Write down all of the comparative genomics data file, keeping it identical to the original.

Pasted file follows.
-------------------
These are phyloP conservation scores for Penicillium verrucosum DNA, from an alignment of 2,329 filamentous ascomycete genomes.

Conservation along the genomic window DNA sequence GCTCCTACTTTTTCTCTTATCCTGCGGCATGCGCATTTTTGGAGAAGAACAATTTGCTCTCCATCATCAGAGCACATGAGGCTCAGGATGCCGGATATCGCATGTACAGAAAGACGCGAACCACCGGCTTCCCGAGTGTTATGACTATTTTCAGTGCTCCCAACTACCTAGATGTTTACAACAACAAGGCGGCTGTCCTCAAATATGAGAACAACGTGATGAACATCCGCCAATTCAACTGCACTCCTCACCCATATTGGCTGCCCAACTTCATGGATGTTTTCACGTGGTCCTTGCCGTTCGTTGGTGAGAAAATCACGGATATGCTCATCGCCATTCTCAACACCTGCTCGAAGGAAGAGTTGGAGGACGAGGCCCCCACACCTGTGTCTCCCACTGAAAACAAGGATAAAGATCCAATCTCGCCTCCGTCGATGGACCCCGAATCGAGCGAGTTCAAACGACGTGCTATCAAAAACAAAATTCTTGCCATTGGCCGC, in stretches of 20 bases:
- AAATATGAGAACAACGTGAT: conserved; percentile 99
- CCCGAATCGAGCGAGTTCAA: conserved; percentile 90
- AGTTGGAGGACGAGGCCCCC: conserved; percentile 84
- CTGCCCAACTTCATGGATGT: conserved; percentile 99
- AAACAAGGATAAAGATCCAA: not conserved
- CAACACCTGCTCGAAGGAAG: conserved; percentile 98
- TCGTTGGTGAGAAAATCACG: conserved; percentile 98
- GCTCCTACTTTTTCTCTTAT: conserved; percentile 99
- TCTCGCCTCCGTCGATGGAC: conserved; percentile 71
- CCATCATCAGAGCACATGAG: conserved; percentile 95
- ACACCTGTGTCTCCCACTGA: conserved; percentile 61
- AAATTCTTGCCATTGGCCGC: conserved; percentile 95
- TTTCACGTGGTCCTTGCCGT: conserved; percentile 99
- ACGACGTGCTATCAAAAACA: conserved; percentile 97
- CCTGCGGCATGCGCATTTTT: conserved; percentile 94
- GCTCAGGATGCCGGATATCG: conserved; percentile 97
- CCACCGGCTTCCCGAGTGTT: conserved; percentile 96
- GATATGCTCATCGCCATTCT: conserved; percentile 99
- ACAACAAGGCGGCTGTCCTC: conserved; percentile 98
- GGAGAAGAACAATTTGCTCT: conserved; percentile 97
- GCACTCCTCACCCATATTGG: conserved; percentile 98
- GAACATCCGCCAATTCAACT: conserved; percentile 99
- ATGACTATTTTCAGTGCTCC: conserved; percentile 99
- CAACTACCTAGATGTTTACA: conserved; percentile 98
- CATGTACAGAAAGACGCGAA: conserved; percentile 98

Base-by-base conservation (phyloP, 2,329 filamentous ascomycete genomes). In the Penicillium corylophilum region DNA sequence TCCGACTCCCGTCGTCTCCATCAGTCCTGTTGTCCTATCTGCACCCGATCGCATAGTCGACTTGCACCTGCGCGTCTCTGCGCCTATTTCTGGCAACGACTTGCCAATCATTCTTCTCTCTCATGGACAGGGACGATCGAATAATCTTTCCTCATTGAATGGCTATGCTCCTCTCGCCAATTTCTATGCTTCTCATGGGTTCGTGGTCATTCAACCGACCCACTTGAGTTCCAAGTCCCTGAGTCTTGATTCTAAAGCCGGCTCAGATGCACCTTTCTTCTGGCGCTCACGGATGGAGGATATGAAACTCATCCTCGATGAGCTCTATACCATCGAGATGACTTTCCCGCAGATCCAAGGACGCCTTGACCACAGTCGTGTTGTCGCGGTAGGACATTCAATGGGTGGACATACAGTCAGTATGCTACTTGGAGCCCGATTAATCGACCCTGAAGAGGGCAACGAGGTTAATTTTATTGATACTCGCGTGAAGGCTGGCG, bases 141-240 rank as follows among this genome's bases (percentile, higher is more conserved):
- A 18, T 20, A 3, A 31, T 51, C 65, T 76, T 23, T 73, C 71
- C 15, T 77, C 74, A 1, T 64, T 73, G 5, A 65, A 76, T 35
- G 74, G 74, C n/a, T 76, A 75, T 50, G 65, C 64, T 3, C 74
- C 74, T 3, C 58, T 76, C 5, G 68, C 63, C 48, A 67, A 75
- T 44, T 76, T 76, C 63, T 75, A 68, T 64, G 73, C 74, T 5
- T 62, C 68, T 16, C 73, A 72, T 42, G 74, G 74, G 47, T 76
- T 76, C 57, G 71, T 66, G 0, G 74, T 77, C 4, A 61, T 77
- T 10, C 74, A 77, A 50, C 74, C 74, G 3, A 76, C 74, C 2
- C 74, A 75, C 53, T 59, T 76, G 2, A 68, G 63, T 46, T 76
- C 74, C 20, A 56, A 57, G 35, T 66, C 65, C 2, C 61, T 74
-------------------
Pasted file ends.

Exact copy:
These are phyloP conservation scores for Penicillium verrucosum DNA, from an alignment of 2,329 filamentous ascomycete genomes.

Conservation along the genomic window DNA sequence GCTCCTACTTTTTCTCTTATCCTGCGGCATGCGCATTTTTGGAGAAGAACAATTTGCTCTCCATCATCAGAGCACATGAGGCTCAGGATGCCGGATATCGCATGTACAGAAAGACGCGAACCACCGGCTTCCCGAGTGTTATGACTATTTTCAGTGCTCCCAACTACCTAGATGTTTACAACAACAAGGCGGCTGTCCTCAAATATGAGAACAACGTGATGAACATCCGCCAATTCAACTGCACTCCTCACCCATATTGGCTGCCCAACTTCATGGATGTTTTCACGTGGTCCTTGCCGTTCGTTGGTGAGAAAATCACGGATATGCTCATCGCCATTCTCAACACCTGCTCGAAGGAAGAGTTGGAGGACGAGGCCCCCACACCTGTGTCTCCCACTGAAAACAAGGATAAAGATCCAATCTCGCCTCCGTCGATGGACCCCGAATCGAGCGAGTTCAAACGACGTGCTATCAAAAACAAAATTCTTGCCATTGGCCGC, in stretches of 20 bases:
- AAATATGAGAACAACGTGAT: conserved; percentile 99
- CCCGAATCGAGCGAGTTCAA: conserved; percentile 90
- AGTTGGAGGACGAGGCCCCC: conserved; percentile 84
- CTGCCCAACTTCATGGATGT: conserved; percentile 99
- AAACAAGGATAAAGATCCAA: not conserved
- CAACACCTGCTCGAAGGAAG: conserved; percentile 98
- TCGTTGGTGAGAAAATCACG: conserved; percentile 98
- GCTCCTACTTTTTCTCTTAT: conserved; percentile 99
- TCTCGCCTCCGTCGATGGAC: conserved; percentile 71
- CCATCATCAGAGCACATGAG: conserved; percentile 95
- ACACCTGTGTCTCCCACTGA: conserved; percentile 61
- AAATTCTTGCCATTGGCCGC: conserved; percentile 95
- TTTCACGTGGTCCTTGCCGT: conserved; percentile 99
- ACGACGTGCTATCAAAAACA: conserved; percentile 97
- CCTGCGGCATGCGCATTTTT: conserved; percentile 94
- GCTCAGGATGCCGGATATCG: conserved; percentile 97
- CCACCGGCTTCCCGAGTGTT: conserved; percentile 96
- GATATGCTCATCGCCATTCT: conserved; percentile 99
- ACAACAAGGCGGCTGTCCTC: conserved; percentile 98
- GGAGAAGAACAATTTGCTCT: conserved; percentile 97
- GCACTCCTCACCCATATTGG: conserved; percentile 98
- GAACATCCGCCAATTCAACT: conserved; percentile 99
- ATGACTATTTTCAGTGCTCC: conserved; percentile 99
- CAACTACCTAGATGTTTACA: conserved; percentile 98
- CATGTACAGAAAGACGCGAA: conserved; percentile 98

Base-by-base conservation (phyloP, 2,329 filamentous ascomycete genomes). In the Penicillium corylophilum region DNA sequence TCCGACTCCCGTCGTCTCCATCAGTCCTGTTGTCCTATCTGCACCCGATCGCATAGTCGACTTGCACCTGCGCGTCTCTGCGCCTATTTCTGGCAACGACTTGCCAATCATTCTTCTCTCTCATGGACAGGGACGATCGAATAATCTTTCCTCATTGAATGGCTATGCTCCTCTCGCCAATTTCTATGCTTCTCATGGGTTCGTGGTCATTCAACCGACCCACTTGAGTTCCAAGTCCCTGAGTCTTGATTCTAAAGCCGGCTCAGATGCACCTTTCTTCTGGCGCTCACGGATGGAGGATATGAAACTCATCCTCGATGAGCTCTATACCATCGAGATGACTTTCCCGCAGATCCAAGGACGCCTTGACCACAGTCGTGTTGTCGCGGTAGGACATTCAATGGGTGGACATACAGTCAGTATGCTACTTGGAGCCCGATTAATCGACCCTGAAGAGGGCAACGAGGTTAATTTTATTGATACTCGCGTGAAGGCTGGCG, bases 141-240 rank as follows among this genome's bases (percentile, higher is more conserved):
- A 18, T 20, A 3, A 31, T 51, C 65, T 76, T 23, T 73, C 71
- C 15, T 77, C 74, A 1, T 64, T 73, G 5, A 65, A 76, T 35
- G 74, G 74, C n/a, T 76, A 75, T 50, G 65, C 64, T 3, C 74
- C 74, T 3, C 58, T 76, C 5, G 68, C 63, C 48, A 67, A 75
- T 44, T 76, T 76, C 63, T 75, A 68, T 64, G 73, C 74, T 5
- T 62, C 68, T 16, C 73, A 72, T 42, G 74, G 74, G 47, T 76
- T 76, C 57, G 71, T 66, G 0, G 74, T 77, C 4, A 61, T 77
- T 10, C 74, A 77, A 50, C 74, C 74, G 3, A 76, C 74, C 2
- C 74, A 75, C 53, T 59, T 76, G 2, A 68, G 63, T 46, T 76
- C 74, C 20, A 56, A 57, G 35, T 66, C 65, C 2, C 61, T 74